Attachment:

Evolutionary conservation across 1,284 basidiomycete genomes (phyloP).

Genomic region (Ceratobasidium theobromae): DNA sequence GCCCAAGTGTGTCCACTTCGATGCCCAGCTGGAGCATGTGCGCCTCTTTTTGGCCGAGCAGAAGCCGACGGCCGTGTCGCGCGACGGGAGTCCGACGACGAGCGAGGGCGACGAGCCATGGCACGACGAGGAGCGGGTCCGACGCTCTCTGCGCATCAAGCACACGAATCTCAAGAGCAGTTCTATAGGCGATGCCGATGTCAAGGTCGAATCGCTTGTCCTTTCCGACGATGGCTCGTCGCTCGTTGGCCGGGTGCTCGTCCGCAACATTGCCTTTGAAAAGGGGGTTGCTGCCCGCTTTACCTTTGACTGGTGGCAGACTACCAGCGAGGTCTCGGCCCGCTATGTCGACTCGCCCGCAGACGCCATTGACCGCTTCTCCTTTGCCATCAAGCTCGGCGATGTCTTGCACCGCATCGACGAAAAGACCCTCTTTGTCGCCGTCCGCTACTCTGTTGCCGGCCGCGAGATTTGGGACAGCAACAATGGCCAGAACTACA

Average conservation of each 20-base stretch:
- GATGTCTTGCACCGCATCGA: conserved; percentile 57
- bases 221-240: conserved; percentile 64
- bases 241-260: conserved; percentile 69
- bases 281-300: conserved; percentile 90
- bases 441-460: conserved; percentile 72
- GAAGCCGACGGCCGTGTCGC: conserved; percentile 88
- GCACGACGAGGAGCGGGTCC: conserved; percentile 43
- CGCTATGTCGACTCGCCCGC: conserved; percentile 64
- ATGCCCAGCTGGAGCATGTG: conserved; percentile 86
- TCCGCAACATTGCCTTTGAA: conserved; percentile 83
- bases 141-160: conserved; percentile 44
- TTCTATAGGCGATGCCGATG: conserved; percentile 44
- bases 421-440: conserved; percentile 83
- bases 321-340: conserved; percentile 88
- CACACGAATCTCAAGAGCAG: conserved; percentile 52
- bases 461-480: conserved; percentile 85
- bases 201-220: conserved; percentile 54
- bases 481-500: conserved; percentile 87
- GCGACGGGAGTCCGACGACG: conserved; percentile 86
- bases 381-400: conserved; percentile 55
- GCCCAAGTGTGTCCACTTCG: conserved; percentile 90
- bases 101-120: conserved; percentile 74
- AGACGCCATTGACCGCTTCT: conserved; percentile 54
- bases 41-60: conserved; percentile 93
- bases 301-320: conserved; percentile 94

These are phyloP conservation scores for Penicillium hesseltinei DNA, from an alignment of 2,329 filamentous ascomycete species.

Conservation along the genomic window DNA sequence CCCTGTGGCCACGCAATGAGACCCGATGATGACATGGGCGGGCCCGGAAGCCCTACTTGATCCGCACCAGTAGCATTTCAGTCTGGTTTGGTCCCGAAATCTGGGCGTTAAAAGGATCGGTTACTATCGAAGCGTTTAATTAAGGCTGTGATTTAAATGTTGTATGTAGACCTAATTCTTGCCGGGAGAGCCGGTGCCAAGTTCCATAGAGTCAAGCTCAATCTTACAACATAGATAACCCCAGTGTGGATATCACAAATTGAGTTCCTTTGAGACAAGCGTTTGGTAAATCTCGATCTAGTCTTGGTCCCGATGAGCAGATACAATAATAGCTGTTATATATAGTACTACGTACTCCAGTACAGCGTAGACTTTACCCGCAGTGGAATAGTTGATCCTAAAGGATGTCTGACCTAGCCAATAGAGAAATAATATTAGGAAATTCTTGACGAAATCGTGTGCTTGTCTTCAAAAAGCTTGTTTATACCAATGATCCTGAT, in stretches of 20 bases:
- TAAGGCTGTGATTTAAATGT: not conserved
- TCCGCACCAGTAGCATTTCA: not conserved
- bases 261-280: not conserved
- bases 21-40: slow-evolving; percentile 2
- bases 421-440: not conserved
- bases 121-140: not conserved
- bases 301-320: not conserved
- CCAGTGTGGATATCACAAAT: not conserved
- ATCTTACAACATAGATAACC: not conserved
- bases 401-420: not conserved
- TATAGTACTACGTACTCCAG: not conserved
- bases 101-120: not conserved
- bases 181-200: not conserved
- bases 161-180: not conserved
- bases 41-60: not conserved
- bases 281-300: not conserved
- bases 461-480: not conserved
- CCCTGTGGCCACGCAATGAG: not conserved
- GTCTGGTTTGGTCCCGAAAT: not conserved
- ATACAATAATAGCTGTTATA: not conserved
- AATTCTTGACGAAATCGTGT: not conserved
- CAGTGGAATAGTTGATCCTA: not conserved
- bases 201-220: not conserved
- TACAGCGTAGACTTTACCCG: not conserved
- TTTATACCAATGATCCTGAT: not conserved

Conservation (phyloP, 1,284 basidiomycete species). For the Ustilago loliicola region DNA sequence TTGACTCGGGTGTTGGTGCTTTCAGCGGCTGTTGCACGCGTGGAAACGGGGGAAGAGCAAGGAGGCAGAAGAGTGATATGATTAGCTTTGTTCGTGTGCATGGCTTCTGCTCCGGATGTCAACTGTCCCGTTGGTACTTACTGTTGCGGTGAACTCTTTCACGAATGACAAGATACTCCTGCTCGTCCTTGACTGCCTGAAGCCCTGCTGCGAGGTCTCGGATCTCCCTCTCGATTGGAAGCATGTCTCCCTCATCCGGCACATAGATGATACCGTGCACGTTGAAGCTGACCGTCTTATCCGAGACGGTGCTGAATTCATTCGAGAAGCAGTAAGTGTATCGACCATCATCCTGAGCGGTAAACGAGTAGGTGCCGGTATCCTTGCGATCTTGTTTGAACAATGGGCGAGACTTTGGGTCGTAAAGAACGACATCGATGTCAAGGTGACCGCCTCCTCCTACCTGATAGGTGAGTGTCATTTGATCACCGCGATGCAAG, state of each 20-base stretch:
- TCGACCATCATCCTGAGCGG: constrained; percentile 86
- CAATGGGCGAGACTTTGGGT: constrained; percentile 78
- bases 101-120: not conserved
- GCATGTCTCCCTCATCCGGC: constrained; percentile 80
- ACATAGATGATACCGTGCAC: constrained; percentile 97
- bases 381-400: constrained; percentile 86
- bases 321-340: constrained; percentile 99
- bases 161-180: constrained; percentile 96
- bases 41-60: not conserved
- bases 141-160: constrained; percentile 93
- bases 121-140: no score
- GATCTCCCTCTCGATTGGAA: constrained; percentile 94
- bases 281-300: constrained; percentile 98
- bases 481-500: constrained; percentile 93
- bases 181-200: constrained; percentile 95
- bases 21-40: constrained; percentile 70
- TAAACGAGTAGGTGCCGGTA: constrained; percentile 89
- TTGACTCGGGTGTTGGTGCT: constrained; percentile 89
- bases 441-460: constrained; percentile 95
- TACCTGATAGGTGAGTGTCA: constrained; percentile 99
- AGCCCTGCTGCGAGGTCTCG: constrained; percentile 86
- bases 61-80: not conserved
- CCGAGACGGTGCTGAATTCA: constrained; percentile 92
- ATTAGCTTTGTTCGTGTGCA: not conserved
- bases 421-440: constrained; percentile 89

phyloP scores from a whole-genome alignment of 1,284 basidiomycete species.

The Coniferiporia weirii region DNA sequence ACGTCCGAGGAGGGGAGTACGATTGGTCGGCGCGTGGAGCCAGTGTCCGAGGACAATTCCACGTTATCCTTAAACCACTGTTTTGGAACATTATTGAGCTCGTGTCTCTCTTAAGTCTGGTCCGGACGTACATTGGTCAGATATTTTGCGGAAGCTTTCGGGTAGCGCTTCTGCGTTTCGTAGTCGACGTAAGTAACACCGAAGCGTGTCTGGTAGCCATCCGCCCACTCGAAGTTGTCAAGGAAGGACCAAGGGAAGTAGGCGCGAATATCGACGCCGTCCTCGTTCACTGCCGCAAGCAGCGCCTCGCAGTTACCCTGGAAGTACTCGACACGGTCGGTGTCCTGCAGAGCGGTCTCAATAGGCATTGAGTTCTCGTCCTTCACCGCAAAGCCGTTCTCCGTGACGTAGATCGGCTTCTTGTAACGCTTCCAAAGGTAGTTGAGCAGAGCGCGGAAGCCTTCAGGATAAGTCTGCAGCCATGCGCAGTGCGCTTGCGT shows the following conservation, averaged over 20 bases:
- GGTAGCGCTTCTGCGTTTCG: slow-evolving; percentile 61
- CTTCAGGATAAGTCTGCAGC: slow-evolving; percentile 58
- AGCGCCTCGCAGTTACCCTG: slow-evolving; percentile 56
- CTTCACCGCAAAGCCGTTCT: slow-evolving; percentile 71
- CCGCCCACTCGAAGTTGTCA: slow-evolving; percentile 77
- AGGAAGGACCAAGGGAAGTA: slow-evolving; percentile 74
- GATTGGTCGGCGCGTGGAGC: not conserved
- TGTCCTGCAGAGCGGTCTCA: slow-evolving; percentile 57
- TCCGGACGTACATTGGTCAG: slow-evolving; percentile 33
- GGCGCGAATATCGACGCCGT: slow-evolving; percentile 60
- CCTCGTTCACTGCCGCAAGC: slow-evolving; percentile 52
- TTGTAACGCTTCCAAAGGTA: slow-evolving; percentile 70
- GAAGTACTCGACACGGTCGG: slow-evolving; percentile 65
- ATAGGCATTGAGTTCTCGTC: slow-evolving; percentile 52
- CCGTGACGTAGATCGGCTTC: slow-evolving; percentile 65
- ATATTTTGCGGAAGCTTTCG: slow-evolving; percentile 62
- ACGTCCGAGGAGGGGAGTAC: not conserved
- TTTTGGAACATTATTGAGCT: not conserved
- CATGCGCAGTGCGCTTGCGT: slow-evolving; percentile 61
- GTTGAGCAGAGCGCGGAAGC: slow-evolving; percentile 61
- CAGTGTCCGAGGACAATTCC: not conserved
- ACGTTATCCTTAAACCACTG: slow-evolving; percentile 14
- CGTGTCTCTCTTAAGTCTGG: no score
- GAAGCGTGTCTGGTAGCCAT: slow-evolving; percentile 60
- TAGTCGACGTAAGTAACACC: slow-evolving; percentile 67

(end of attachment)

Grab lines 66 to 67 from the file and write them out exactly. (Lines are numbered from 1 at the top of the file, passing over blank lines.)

- bases 141-160: constrained; percentile 93
- bases 121-140: no score